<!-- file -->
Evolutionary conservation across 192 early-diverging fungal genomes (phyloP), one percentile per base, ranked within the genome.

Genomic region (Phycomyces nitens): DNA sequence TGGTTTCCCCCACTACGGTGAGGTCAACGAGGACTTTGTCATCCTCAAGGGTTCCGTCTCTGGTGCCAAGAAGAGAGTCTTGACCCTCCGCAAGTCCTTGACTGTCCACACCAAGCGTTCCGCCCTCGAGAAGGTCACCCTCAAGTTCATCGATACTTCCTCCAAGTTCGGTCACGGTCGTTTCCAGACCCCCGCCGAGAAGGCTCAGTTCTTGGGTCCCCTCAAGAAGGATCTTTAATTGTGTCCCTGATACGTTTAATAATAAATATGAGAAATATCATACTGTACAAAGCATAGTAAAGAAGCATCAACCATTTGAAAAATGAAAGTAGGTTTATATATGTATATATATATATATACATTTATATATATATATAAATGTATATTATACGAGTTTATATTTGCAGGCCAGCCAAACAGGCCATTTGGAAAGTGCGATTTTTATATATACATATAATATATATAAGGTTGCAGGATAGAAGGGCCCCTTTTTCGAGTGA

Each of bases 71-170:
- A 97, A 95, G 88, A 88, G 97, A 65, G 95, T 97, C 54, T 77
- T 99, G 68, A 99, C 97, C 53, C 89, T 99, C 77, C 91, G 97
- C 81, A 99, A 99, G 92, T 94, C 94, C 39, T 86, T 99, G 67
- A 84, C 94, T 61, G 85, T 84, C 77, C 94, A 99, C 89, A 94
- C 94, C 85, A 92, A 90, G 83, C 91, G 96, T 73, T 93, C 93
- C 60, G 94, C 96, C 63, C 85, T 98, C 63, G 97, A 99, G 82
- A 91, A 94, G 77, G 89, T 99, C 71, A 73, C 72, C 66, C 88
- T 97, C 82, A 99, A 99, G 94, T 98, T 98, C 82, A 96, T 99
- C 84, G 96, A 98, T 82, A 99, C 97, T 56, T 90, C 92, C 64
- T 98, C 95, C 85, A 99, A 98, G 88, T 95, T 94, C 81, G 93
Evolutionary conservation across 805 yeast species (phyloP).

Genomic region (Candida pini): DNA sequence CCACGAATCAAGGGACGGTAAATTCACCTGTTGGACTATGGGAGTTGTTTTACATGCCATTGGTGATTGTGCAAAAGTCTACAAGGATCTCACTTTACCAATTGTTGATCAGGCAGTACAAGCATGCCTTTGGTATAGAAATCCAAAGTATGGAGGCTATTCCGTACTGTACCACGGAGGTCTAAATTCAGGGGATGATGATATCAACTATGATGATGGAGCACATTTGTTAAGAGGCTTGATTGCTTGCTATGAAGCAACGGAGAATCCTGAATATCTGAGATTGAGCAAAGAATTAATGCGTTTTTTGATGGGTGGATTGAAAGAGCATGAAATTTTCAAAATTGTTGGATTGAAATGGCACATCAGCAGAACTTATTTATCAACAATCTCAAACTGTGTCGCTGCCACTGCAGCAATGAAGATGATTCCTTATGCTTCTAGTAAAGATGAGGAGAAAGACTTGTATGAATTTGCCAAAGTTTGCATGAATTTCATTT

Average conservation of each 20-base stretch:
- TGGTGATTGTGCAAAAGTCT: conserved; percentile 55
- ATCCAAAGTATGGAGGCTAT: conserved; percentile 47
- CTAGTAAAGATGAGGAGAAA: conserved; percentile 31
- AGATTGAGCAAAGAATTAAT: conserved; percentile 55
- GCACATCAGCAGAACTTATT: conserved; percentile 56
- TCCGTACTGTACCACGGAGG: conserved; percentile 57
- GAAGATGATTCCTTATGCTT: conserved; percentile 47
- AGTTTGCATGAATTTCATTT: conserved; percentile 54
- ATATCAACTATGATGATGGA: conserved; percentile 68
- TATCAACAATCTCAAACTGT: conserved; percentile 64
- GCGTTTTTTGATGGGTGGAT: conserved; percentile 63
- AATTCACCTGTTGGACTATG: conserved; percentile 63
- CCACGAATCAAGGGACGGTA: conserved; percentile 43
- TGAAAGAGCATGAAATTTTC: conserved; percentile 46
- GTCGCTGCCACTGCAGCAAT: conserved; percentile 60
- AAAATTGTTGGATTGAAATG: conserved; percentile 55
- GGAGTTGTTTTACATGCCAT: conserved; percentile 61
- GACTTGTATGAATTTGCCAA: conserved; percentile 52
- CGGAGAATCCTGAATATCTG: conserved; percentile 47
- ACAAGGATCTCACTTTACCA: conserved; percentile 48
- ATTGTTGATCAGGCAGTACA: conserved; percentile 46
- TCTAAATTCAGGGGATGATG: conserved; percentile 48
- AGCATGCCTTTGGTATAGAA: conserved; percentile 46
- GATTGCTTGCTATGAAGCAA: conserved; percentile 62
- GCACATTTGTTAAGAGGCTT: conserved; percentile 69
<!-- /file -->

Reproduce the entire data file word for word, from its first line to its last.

Evolutionary conservation across 192 early-diverging fungal genomes (phyloP), one percentile per base, ranked within the genome.

Genomic region (Phycomyces nitens): DNA sequence TGGTTTCCCCCACTACGGTGAGGTCAACGAGGACTTTGTCATCCTCAAGGGTTCCGTCTCTGGTGCCAAGAAGAGAGTCTTGACCCTCCGCAAGTCCTTGACTGTCCACACCAAGCGTTCCGCCCTCGAGAAGGTCACCCTCAAGTTCATCGATACTTCCTCCAAGTTCGGTCACGGTCGTTTCCAGACCCCCGCCGAGAAGGCTCAGTTCTTGGGTCCCCTCAAGAAGGATCTTTAATTGTGTCCCTGATACGTTTAATAATAAATATGAGAAATATCATACTGTACAAAGCATAGTAAAGAAGCATCAACCATTTGAAAAATGAAAGTAGGTTTATATATGTATATATATATATATACATTTATATATATATATAAATGTATATTATACGAGTTTATATTTGCAGGCCAGCCAAACAGGCCATTTGGAAAGTGCGATTTTTATATATACATATAATATATATAAGGTTGCAGGATAGAAGGGCCCCTTTTTCGAGTGA

Each of bases 71-170:
- A 97, A 95, G 88, A 88, G 97, A 65, G 95, T 97, C 54, T 77
- T 99, G 68, A 99, C 97, C 53, C 89, T 99, C 77, C 91, G 97
- C 81, A 99, A 99, G 92, T 94, C 94, C 39, T 86, T 99, G 67
- A 84, C 94, T 61, G 85, T 84, C 77, C 94, A 99, C 89, A 94
- C 94, C 85, A 92, A 90, G 83, C 91, G 96, T 73, T 93, C 93
- C 60, G 94, C 96, C 63, C 85, T 98, C 63, G 97, A 99, G 82
- A 91, A 94, G 77, G 89, T 99, C 71, A 73, C 72, C 66, C 88
- T 97, C 82, A 99, A 99, G 94, T 98, T 98, C 82, A 96, T 99
- C 84, G 96, A 98, T 82, A 99, C 97, T 56, T 90, C 92, C 64
- T 98, C 95, C 85, A 99, A 98, G 88, T 95, T 94, C 81, G 93
Evolutionary conservation across 805 yeast species (phyloP).

Genomic region (Candida pini): DNA sequence CCACGAATCAAGGGACGGTAAATTCACCTGTTGGACTATGGGAGTTGTTTTACATGCCATTGGTGATTGTGCAAAAGTCTACAAGGATCTCACTTTACCAATTGTTGATCAGGCAGTACAAGCATGCCTTTGGTATAGAAATCCAAAGTATGGAGGCTATTCCGTACTGTACCACGGAGGTCTAAATTCAGGGGATGATGATATCAACTATGATGATGGAGCACATTTGTTAAGAGGCTTGATTGCTTGCTATGAAGCAACGGAGAATCCTGAATATCTGAGATTGAGCAAAGAATTAATGCGTTTTTTGATGGGTGGATTGAAAGAGCATGAAATTTTCAAAATTGTTGGATTGAAATGGCACATCAGCAGAACTTATTTATCAACAATCTCAAACTGTGTCGCTGCCACTGCAGCAATGAAGATGATTCCTTATGCTTCTAGTAAAGATGAGGAGAAAGACTTGTATGAATTTGCCAAAGTTTGCATGAATTTCATTT

Average conservation of each 20-base stretch:
- TGGTGATTGTGCAAAAGTCT: conserved; percentile 55
- ATCCAAAGTATGGAGGCTAT: conserved; percentile 47
- CTAGTAAAGATGAGGAGAAA: conserved; percentile 31
- AGATTGAGCAAAGAATTAAT: conserved; percentile 55
- GCACATCAGCAGAACTTATT: conserved; percentile 56
- TCCGTACTGTACCACGGAGG: conserved; percentile 57
- GAAGATGATTCCTTATGCTT: conserved; percentile 47
- AGTTTGCATGAATTTCATTT: conserved; percentile 54
- ATATCAACTATGATGATGGA: conserved; percentile 68
- TATCAACAATCTCAAACTGT: conserved; percentile 64
- GCGTTTTTTGATGGGTGGAT: conserved; percentile 63
- AATTCACCTGTTGGACTATG: conserved; percentile 63
- CCACGAATCAAGGGACGGTA: conserved; percentile 43
- TGAAAGAGCATGAAATTTTC: conserved; percentile 46
- GTCGCTGCCACTGCAGCAAT: conserved; percentile 60
- AAAATTGTTGGATTGAAATG: conserved; percentile 55
- GGAGTTGTTTTACATGCCAT: conserved; percentile 61
- GACTTGTATGAATTTGCCAA: conserved; percentile 52
- CGGAGAATCCTGAATATCTG: conserved; percentile 47
- ACAAGGATCTCACTTTACCA: conserved; percentile 48
- ATTGTTGATCAGGCAGTACA: conserved; percentile 46
- TCTAAATTCAGGGGATGATG: conserved; percentile 48
- AGCATGCCTTTGGTATAGAA: conserved; percentile 46
- GATTGCTTGCTATGAAGCAA: conserved; percentile 62
- GCACATTTGTTAAGAGGCTT: conserved; percentile 69